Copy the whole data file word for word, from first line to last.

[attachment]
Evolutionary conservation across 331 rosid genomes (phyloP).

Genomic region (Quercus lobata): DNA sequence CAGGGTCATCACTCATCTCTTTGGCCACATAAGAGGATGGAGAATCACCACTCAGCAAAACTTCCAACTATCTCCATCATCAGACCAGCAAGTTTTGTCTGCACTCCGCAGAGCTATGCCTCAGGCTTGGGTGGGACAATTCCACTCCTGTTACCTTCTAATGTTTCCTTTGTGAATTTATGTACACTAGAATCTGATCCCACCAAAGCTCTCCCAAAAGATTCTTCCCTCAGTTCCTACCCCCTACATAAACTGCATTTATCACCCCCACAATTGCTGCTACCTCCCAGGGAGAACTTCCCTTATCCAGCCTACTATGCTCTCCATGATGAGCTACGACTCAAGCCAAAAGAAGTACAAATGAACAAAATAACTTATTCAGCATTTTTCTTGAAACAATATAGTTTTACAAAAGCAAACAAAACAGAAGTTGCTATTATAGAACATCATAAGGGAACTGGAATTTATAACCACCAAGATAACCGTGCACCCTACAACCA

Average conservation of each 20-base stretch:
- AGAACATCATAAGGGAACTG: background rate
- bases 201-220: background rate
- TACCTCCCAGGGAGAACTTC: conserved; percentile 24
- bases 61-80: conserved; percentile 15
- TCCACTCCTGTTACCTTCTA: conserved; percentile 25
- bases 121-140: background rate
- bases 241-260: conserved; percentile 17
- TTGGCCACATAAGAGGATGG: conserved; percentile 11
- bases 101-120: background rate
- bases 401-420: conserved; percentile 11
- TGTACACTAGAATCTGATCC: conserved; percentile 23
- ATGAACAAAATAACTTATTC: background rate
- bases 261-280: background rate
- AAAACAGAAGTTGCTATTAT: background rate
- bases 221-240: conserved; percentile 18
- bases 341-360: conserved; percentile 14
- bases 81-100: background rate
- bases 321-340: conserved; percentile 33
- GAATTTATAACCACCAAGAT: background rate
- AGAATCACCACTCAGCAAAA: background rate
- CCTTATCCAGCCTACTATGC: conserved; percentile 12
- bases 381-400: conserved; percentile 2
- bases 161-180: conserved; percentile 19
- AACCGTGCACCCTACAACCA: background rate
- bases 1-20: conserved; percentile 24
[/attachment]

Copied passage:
Evolutionary conservation across 331 rosid genomes (phyloP).

Genomic region (Quercus lobata): DNA sequence CAGGGTCATCACTCATCTCTTTGGCCACATAAGAGGATGGAGAATCACCACTCAGCAAAACTTCCAACTATCTCCATCATCAGACCAGCAAGTTTTGTCTGCACTCCGCAGAGCTATGCCTCAGGCTTGGGTGGGACAATTCCACTCCTGTTACCTTCTAATGTTTCCTTTGTGAATTTATGTACACTAGAATCTGATCCCACCAAAGCTCTCCCAAAAGATTCTTCCCTCAGTTCCTACCCCCTACATAAACTGCATTTATCACCCCCACAATTGCTGCTACCTCCCAGGGAGAACTTCCCTTATCCAGCCTACTATGCTCTCCATGATGAGCTACGACTCAAGCCAAAAGAAGTACAAATGAACAAAATAACTTATTCAGCATTTTTCTTGAAACAATATAGTTTTACAAAAGCAAACAAAACAGAAGTTGCTATTATAGAACATCATAAGGGAACTGGAATTTATAACCACCAAGATAACCGTGCACCCTACAACCA

Average conservation of each 20-base stretch:
- AGAACATCATAAGGGAACTG: background rate
- bases 201-220: background rate
- TACCTCCCAGGGAGAACTTC: conserved; percentile 24
- bases 61-80: conserved; percentile 15
- TCCACTCCTGTTACCTTCTA: conserved; percentile 25
- bases 121-140: background rate
- bases 241-260: conserved; percentile 17
- TTGGCCACATAAGAGGATGG: conserved; percentile 11
- bases 101-120: background rate
- bases 401-420: conserved; percentile 11
- TGTACACTAGAATCTGATCC: conserved; percentile 23
- ATGAACAAAATAACTTATTC: background rate
- bases 261-280: background rate
- AAAACAGAAGTTGCTATTAT: background rate
- bases 221-240: conserved; percentile 18
- bases 341-360: conserved; percentile 14
- bases 81-100: background rate
- bases 321-340: conserved; percentile 33
- GAATTTATAACCACCAAGAT: background rate
- AGAATCACCACTCAGCAAAA: background rate
- CCTTATCCAGCCTACTATGC: conserved; percentile 12
- bases 381-400: conserved; percentile 2
- bases 161-180: conserved; percentile 19
- AACCGTGCACCCTACAACCA: background rate
- bases 1-20: conserved; percentile 24